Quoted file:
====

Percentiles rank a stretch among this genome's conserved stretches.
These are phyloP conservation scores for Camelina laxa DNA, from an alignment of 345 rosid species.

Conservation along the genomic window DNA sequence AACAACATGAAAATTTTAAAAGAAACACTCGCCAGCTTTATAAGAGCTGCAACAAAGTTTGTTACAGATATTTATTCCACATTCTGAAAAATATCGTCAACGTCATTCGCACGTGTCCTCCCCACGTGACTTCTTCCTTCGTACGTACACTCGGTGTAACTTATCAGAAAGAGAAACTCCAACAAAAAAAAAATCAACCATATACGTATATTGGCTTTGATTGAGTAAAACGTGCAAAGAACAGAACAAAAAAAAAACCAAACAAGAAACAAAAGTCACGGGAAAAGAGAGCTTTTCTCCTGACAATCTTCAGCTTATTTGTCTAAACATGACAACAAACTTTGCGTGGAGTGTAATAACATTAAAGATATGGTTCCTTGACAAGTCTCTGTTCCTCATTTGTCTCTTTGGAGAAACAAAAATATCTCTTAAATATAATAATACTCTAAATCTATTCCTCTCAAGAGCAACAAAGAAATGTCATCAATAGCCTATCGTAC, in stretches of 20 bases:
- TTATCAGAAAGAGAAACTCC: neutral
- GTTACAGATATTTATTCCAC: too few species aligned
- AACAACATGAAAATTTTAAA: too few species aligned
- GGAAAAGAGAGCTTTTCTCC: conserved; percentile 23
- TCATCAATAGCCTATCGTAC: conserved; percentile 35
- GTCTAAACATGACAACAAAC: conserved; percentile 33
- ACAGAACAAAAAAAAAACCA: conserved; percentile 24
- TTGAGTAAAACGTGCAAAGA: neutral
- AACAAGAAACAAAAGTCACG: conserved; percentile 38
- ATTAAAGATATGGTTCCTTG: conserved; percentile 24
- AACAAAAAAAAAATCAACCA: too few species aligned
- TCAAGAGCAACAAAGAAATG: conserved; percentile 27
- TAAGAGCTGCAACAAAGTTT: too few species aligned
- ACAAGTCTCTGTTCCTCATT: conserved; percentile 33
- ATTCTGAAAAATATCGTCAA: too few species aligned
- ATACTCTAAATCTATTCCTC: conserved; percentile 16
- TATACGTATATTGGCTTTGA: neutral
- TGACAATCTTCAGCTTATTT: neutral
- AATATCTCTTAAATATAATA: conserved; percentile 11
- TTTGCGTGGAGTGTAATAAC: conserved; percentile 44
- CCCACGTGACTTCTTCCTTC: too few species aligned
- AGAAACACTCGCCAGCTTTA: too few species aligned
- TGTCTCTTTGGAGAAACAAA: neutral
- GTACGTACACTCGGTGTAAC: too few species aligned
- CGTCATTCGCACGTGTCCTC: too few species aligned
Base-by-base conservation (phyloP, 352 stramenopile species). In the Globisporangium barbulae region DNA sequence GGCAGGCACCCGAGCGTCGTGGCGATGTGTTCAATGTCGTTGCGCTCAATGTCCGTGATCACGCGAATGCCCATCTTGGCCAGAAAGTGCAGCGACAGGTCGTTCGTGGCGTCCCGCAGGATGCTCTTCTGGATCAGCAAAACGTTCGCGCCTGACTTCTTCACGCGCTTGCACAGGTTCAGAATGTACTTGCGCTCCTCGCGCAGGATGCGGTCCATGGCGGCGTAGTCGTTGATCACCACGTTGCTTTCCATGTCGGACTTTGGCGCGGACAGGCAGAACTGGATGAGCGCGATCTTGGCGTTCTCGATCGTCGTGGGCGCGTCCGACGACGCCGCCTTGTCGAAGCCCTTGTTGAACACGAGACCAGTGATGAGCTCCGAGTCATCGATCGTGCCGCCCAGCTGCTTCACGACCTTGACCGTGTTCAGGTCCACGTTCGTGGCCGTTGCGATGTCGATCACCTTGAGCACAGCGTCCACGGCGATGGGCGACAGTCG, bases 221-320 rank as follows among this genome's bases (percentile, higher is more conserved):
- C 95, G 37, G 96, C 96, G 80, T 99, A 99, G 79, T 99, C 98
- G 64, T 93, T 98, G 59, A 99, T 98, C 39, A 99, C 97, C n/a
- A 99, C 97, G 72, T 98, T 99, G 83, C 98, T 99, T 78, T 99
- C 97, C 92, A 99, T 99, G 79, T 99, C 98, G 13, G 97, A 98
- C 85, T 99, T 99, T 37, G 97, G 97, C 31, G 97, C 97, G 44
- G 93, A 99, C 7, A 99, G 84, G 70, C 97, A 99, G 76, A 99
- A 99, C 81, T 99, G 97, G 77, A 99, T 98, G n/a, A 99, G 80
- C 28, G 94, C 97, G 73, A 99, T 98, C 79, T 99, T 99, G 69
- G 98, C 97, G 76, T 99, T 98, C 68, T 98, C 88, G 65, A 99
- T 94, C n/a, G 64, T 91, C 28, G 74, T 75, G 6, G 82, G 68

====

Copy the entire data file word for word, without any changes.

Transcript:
Percentiles rank a stretch among this genome's conserved stretches.
These are phyloP conservation scores for Camelina laxa DNA, from an alignment of 345 rosid species.

Conservation along the genomic window DNA sequence AACAACATGAAAATTTTAAAAGAAACACTCGCCAGCTTTATAAGAGCTGCAACAAAGTTTGTTACAGATATTTATTCCACATTCTGAAAAATATCGTCAACGTCATTCGCACGTGTCCTCCCCACGTGACTTCTTCCTTCGTACGTACACTCGGTGTAACTTATCAGAAAGAGAAACTCCAACAAAAAAAAAATCAACCATATACGTATATTGGCTTTGATTGAGTAAAACGTGCAAAGAACAGAACAAAAAAAAAACCAAACAAGAAACAAAAGTCACGGGAAAAGAGAGCTTTTCTCCTGACAATCTTCAGCTTATTTGTCTAAACATGACAACAAACTTTGCGTGGAGTGTAATAACATTAAAGATATGGTTCCTTGACAAGTCTCTGTTCCTCATTTGTCTCTTTGGAGAAACAAAAATATCTCTTAAATATAATAATACTCTAAATCTATTCCTCTCAAGAGCAACAAAGAAATGTCATCAATAGCCTATCGTAC, in stretches of 20 bases:
- TTATCAGAAAGAGAAACTCC: neutral
- GTTACAGATATTTATTCCAC: too few species aligned
- AACAACATGAAAATTTTAAA: too few species aligned
- GGAAAAGAGAGCTTTTCTCC: conserved; percentile 23
- TCATCAATAGCCTATCGTAC: conserved; percentile 35
- GTCTAAACATGACAACAAAC: conserved; percentile 33
- ACAGAACAAAAAAAAAACCA: conserved; percentile 24
- TTGAGTAAAACGTGCAAAGA: neutral
- AACAAGAAACAAAAGTCACG: conserved; percentile 38
- ATTAAAGATATGGTTCCTTG: conserved; percentile 24
- AACAAAAAAAAAATCAACCA: too few species aligned
- TCAAGAGCAACAAAGAAATG: conserved; percentile 27
- TAAGAGCTGCAACAAAGTTT: too few species aligned
- ACAAGTCTCTGTTCCTCATT: conserved; percentile 33
- ATTCTGAAAAATATCGTCAA: too few species aligned
- ATACTCTAAATCTATTCCTC: conserved; percentile 16
- TATACGTATATTGGCTTTGA: neutral
- TGACAATCTTCAGCTTATTT: neutral
- AATATCTCTTAAATATAATA: conserved; percentile 11
- TTTGCGTGGAGTGTAATAAC: conserved; percentile 44
- CCCACGTGACTTCTTCCTTC: too few species aligned
- AGAAACACTCGCCAGCTTTA: too few species aligned
- TGTCTCTTTGGAGAAACAAA: neutral
- GTACGTACACTCGGTGTAAC: too few species aligned
- CGTCATTCGCACGTGTCCTC: too few species aligned
Base-by-base conservation (phyloP, 352 stramenopile species). In the Globisporangium barbulae region DNA sequence GGCAGGCACCCGAGCGTCGTGGCGATGTGTTCAATGTCGTTGCGCTCAATGTCCGTGATCACGCGAATGCCCATCTTGGCCAGAAAGTGCAGCGACAGGTCGTTCGTGGCGTCCCGCAGGATGCTCTTCTGGATCAGCAAAACGTTCGCGCCTGACTTCTTCACGCGCTTGCACAGGTTCAGAATGTACTTGCGCTCCTCGCGCAGGATGCGGTCCATGGCGGCGTAGTCGTTGATCACCACGTTGCTTTCCATGTCGGACTTTGGCGCGGACAGGCAGAACTGGATGAGCGCGATCTTGGCGTTCTCGATCGTCGTGGGCGCGTCCGACGACGCCGCCTTGTCGAAGCCCTTGTTGAACACGAGACCAGTGATGAGCTCCGAGTCATCGATCGTGCCGCCCAGCTGCTTCACGACCTTGACCGTGTTCAGGTCCACGTTCGTGGCCGTTGCGATGTCGATCACCTTGAGCACAGCGTCCACGGCGATGGGCGACAGTCG, bases 221-320 rank as follows among this genome's bases (percentile, higher is more conserved):
- C 95, G 37, G 96, C 96, G 80, T 99, A 99, G 79, T 99, C 98
- G 64, T 93, T 98, G 59, A 99, T 98, C 39, A 99, C 97, C n/a
- A 99, C 97, G 72, T 98, T 99, G 83, C 98, T 99, T 78, T 99
- C 97, C 92, A 99, T 99, G 79, T 99, C 98, G 13, G 97, A 98
- C 85, T 99, T 99, T 37, G 97, G 97, C 31, G 97, C 97, G 44
- G 93, A 99, C 7, A 99, G 84, G 70, C 97, A 99, G 76, A 99
- A 99, C 81, T 99, G 97, G 77, A 99, T 98, G n/a, A 99, G 80
- C 28, G 94, C 97, G 73, A 99, T 98, C 79, T 99, T 99, G 69
- G 98, C 97, G 76, T 99, T 98, C 68, T 98, C 88, G 65, A 99
- T 94, C n/a, G 64, T 91, C 28, G 74, T 75, G 6, G 82, G 68